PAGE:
Baseball Toaster Cub Town
Replacing Alou and Sosa
2005-02-02 06:34
by alex ciepley

Alright, we're talking here. Talking lots of home runs, lots of slugging points, lots of middle-of-the-order thunder scattered to both coasts. Moises Alou and Sammy Sosa were at the heart of the Cubs' lineup for the past three years. If Sammy was more valuable the first two years, Alou was better in the third.

Now it looks like both guys are history, leaving a pair of holes at the outfield corners. What will the Cubs be missing that they had last year?

Alou: 293 361 557 918
Sosa: 253 332 517 849
Sosa's year, heavy on the homers but low on the OBP, was less valuable than his OPS makes it look. His on-the-field contributions shouldn't be particularly difficult to replace, and his off-the-field shenanigans won't be especially missed.

Alou, on the other hand, had a very good offensive year. Having Nomar around should make up some of the lost ground on offense, but it's still a mighty tasty chunk of hitting to fall off the cheese wagon.

I'm not clamboring for the return of Alou, though, or even shedding a tear that he's moved on. It's important to remember that Alou himself is rather unlikely to provide another year for a team like he did for the 2004 Cubs. Alou is old, and in his first two years with the Cubs he simply wasn't very good. I expect a pretty sharp decline, and I don't think it's going to be all that beautiful to witness.

The Cubs' remaining options in the outfield give one pause. Burnitz? Dubois? Holly? Hairston? These are the types of players the 2002 Mets put their faith in. That said, how much different would the 2005 Cubs look if they were simply trotting out Alou and Sosa for one more year?

I have no crystal balls, but thankfully the Internet is filled with wannabe Tiresiases. I've cobbled together a few 2005 projections from Baseball Prospectus, Ron Shandler, and folks at Baseball Primer. I believe every stat is park neutral, so the Burnitz forecasts aren't predicting what he'd do at Coors, but what he'd do at, I dunno, Pittsburgh. The projections are listed in order of sophistication and, presumably, accuracy.

                      AVG  OBP  SLG  OPS
PECOTA: Sosa: 259 351 515 866
Alou: 270 342 443 785

Burnitz: 276 349 536 885
Dubois: 262 344 487 831
Hollandsworth: 266 338 451 789
Hairston: 274 348 376 724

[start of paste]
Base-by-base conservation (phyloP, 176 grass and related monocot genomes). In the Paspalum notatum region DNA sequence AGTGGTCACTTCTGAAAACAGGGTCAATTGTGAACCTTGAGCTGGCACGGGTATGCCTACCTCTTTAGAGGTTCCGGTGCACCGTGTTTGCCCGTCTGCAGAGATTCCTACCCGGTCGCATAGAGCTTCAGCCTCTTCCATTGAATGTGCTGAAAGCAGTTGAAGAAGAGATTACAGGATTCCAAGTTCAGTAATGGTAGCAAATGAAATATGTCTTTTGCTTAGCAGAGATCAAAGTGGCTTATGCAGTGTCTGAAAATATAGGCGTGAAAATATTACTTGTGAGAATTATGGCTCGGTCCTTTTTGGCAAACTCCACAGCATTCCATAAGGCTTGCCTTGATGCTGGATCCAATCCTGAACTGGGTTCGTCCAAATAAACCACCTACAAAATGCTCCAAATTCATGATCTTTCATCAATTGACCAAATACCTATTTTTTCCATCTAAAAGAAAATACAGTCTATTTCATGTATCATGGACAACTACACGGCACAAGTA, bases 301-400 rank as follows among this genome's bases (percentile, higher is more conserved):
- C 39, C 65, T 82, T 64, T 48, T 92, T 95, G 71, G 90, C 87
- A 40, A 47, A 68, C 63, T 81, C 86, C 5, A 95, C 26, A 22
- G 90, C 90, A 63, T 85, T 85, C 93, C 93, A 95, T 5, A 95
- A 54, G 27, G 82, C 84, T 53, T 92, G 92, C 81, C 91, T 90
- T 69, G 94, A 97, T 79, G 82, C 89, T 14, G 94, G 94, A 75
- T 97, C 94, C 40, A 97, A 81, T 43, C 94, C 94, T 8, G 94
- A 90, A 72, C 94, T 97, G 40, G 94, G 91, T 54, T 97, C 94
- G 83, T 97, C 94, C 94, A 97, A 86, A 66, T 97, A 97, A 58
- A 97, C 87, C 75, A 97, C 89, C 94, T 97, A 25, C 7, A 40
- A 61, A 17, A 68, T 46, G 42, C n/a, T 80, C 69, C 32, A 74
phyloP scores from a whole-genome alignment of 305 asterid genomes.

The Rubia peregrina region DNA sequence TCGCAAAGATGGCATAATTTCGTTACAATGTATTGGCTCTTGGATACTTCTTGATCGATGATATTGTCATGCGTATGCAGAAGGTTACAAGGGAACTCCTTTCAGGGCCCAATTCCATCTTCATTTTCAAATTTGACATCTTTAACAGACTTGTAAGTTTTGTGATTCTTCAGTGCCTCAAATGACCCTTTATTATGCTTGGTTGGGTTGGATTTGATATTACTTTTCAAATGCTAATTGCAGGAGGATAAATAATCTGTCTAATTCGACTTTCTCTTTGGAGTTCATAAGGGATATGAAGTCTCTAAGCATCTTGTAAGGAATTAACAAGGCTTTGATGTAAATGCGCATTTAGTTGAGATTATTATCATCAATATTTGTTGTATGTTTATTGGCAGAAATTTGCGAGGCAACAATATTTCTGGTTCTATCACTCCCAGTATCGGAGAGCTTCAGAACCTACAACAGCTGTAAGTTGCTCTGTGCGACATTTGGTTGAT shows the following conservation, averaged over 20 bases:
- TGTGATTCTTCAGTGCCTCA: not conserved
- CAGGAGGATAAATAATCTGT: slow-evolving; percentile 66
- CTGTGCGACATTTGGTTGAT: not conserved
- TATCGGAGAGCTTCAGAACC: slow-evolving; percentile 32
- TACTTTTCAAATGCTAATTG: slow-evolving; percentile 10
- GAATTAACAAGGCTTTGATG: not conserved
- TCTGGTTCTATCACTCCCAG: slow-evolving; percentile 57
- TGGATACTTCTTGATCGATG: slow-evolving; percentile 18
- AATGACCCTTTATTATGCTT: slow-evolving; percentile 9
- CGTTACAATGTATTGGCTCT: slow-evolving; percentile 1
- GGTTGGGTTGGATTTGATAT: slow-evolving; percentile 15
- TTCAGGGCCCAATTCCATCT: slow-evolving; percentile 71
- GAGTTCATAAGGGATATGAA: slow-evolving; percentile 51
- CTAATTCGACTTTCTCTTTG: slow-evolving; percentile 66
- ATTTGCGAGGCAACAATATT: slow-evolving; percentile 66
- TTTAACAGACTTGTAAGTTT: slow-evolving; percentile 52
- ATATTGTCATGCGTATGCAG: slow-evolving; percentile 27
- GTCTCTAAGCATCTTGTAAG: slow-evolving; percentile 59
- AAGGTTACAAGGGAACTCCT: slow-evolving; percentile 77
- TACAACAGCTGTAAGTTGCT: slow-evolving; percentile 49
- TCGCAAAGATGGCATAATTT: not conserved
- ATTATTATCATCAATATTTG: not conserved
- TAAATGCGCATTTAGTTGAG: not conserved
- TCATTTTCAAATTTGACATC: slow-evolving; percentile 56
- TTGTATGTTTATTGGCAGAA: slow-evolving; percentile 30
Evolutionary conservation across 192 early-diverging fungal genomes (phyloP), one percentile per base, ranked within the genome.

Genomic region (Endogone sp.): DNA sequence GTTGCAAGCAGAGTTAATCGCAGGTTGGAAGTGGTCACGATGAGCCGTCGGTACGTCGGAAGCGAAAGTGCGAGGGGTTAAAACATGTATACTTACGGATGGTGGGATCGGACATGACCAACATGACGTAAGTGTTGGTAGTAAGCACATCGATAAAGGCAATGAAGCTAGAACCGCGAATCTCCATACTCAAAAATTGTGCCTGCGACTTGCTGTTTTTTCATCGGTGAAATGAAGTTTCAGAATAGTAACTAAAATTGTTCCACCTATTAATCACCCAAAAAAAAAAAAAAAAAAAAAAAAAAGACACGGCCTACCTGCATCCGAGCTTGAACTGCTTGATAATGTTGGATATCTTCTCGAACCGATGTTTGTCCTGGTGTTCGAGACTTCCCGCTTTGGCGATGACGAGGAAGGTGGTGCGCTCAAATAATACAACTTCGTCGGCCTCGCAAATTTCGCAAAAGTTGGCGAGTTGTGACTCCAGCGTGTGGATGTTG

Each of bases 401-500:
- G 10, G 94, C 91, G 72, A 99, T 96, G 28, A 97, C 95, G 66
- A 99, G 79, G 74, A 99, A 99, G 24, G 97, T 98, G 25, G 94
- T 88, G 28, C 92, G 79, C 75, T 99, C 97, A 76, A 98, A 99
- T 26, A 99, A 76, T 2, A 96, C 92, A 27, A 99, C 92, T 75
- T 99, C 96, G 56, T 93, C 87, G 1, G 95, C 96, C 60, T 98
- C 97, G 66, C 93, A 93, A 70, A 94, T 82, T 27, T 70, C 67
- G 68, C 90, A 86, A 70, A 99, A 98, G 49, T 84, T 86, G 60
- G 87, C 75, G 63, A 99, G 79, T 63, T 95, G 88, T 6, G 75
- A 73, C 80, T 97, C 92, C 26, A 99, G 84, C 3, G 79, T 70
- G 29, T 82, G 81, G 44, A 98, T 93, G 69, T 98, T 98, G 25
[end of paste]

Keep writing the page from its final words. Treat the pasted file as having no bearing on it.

Shandler: Sosa: 270 355 536 891
Alou: 290 361 474 835

Burnitz: 246 324 490 814
Dubois: 262 320 492 812
Hollandsworth: 286 304 502 806
Hairston: 272 336 367 703

ZiPS: Sosa: 255 346 518 864
Alou: 271 333 453 786

Burnitz: 257 332 513 845
Dubois: 272 345 500 845
Hollandsworth: 266 333 432 765
Hairston: 286 354 387 741

Marcel: Sosa: 264 348 524 872
Alou: 276 345 479 824

Burnitz: 252 325 476 801
Dubois: 270 336 450 786
Hollandsworth: 278 342 466 808
Hairston: 282 353 396 749
PECOTA's my favorite of these, even if BP's fantasy product--based around PECOTA--royally screwed over my fantasy teams last year (thank you, disastrous Montreal park factors). PECOTA also, interestingly, not only thinks Burnitz wouldn't be a bad pickup, but actually forecasts that Burnitz and Dubois would produce at better rates than Sosa and Alou next year. That comes as a complete surprise.

The other systems spit out numbers more along the lines of what you'd guess from the ex-Cubs. A mild uptick for Sosa, a big decline in Alou's power. They also predict years out of Burnitz that somewhat resemble Sosa's 2003.

ZiPS likes Dubois even more than PECOTA does: both think he'd be a pretty good regular. Hollandsworth is all over the place, and Hairston is predicted to, well, hit like Mark Grudzielanek. And would you really want Mark Grudzielanek in right field next year?

What does all this mean? I'd venture that while the Cubs are likely to miss the numbers Alou and Sosa gave them last year, they may not miss the numbers the pair would have given them this year.

I suppose it is mildly reassuring that all this moving and shaking leaves the team in a similar place to where it would've been had they done nothing to their outfield but re-signed Alou. It's a step backwards nonetheless. Replacing "Alou, version '04" is perhaps the biggest offensive task facing next year's Cubs. And considering that the 2004 Cubs were no offensive juggernaut to begin with, it's a task worth fretting over.

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